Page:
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Local Government

Part of the debate – in the House of Commons at 12:00 am on 28th April 1976.

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Photo of Mr Michael Shersby Mr Michael Shersby , Hillingdon Uxbridge 12:00 am, 28th April 1976

—and where people vote for the local vicar or local people who stand as independents and are genuinely independent, dealing with parish pump matters.

Whatever Labour Members may say from a sedentary position, the fact is that today there are still many parish councils that are, happily, elected on that basis.

All those who vote in the district council elections next week are indeed fortunate. They are certainly more fortunate than the electors of Greater London, in which my constituency is situated, who will have to wait for another two years before they can pronounce judgment on the record of the councils which were elected some two years ago. However, if the people of London have to wait, at least the example of what is going on in some of the Labour-controlled London boroughs can be a dreadful warning to others of what can happen if they do not elect men and women who will control public expenditure and respect the rights of individuals.

I was interested to hear the Prime Minister in his television broadcast on the night he was appointed say that he wanted the Labour Party to stand for individual freedom. I strongly agree with that. I hope that what he said will be felt right through the boroughs and will be remembered by councillors of all parties when they exert their powers in the new councils.

I want to take as my example the Labour-controlled council of the London Boroughs of Hillingdon in which my constituency is situated and which may have come to the attention of the Secretary of State and other right hon. and hon. Members. It gives me no pleasure to do so, for I am proud of the borough in which my constituency is situated, but I cannot be proud of the record of this local authority Labour Party, and it is for that reason only that I mention Hillingdon.

The Labour Party gained control of Hillingdon in 1971 by a minority vote. It controls the council because of the way in which the ward boundaries are arranged—a situation which the Labour Party is trying to perpetuate. At the time Labour took over, Hillingdon had one of the lowest rate increases over a two-year period, but it now has one of the highest rates in the pound in the whole of Greater London. Local councillors rightly say that much of this is due to inflation, but inflation hits other local authorities thoughout the length and breadth of the country. In 1974–1975 Hillingdon had a rate increase over the two-year period of 113 per cent. That is more than any other London borough. On its own admission, Hillingdon was spending at the rate of 42 per cent. above the national average for 1974–1975, and the only reason why this year's rate has remained steady is that the taxpayer is bailing out the borough by means of extra grants.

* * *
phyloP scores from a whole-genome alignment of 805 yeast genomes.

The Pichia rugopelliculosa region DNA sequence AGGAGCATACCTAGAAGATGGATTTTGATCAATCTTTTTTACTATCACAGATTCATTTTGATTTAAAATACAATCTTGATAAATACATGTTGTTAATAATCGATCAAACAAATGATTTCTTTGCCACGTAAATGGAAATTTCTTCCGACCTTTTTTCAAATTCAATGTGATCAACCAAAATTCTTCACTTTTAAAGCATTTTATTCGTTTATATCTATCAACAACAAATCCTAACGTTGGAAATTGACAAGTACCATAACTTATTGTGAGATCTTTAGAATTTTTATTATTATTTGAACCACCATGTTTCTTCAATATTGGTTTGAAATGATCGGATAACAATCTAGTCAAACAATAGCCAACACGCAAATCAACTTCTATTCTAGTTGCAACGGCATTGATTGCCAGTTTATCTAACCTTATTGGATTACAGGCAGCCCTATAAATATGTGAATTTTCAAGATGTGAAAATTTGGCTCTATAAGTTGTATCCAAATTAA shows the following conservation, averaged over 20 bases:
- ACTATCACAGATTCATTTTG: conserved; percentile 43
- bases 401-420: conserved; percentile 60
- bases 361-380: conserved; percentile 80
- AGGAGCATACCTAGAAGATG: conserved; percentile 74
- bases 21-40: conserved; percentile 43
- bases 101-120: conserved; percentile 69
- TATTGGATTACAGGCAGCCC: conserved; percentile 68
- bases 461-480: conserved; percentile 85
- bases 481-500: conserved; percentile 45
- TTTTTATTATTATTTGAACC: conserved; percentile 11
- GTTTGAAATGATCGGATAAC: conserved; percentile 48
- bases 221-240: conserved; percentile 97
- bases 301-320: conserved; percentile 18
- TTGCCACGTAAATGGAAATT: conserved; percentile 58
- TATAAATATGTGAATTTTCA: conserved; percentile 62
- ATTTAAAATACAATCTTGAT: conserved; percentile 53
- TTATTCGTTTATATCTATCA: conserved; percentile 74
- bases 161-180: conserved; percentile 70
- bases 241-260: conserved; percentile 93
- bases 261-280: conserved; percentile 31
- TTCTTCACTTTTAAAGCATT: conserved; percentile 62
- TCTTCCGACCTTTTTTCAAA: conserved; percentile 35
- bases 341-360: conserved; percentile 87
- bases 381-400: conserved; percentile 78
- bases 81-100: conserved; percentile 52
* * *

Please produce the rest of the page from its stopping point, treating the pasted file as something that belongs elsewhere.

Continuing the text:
Little or no attempt seems to be made by the Labour Party to control public expenditure. On the contrary, the Labour Party seems to revel in it. The massive expenditure by the council has been constantly criticised, not just by the Conservative opposition on the council but by the Press and the local ratepayers' associations, and it is now attracting unwelcome national attention. I say "unwelcome" because it is unwelcome to the people who live there and do not necessarily support the Labour Party's policies. A recent article in the Daily Mail appeared under this title: What the hell are they playing at in Hillingdon? What are they playing at with my money on my doorstep?

In case it should be thought that I am exaggerating, I would explain that the council is spending £15 million on a new civic centre—air conditioned of course. It was originally estimated to cost £3·2 million. It incorporates a Swedish telephone system, personally chosen by the Labour leader of the council, which can take special video equipment enabling callers to see as well as speak to officials—a doubtful privilege.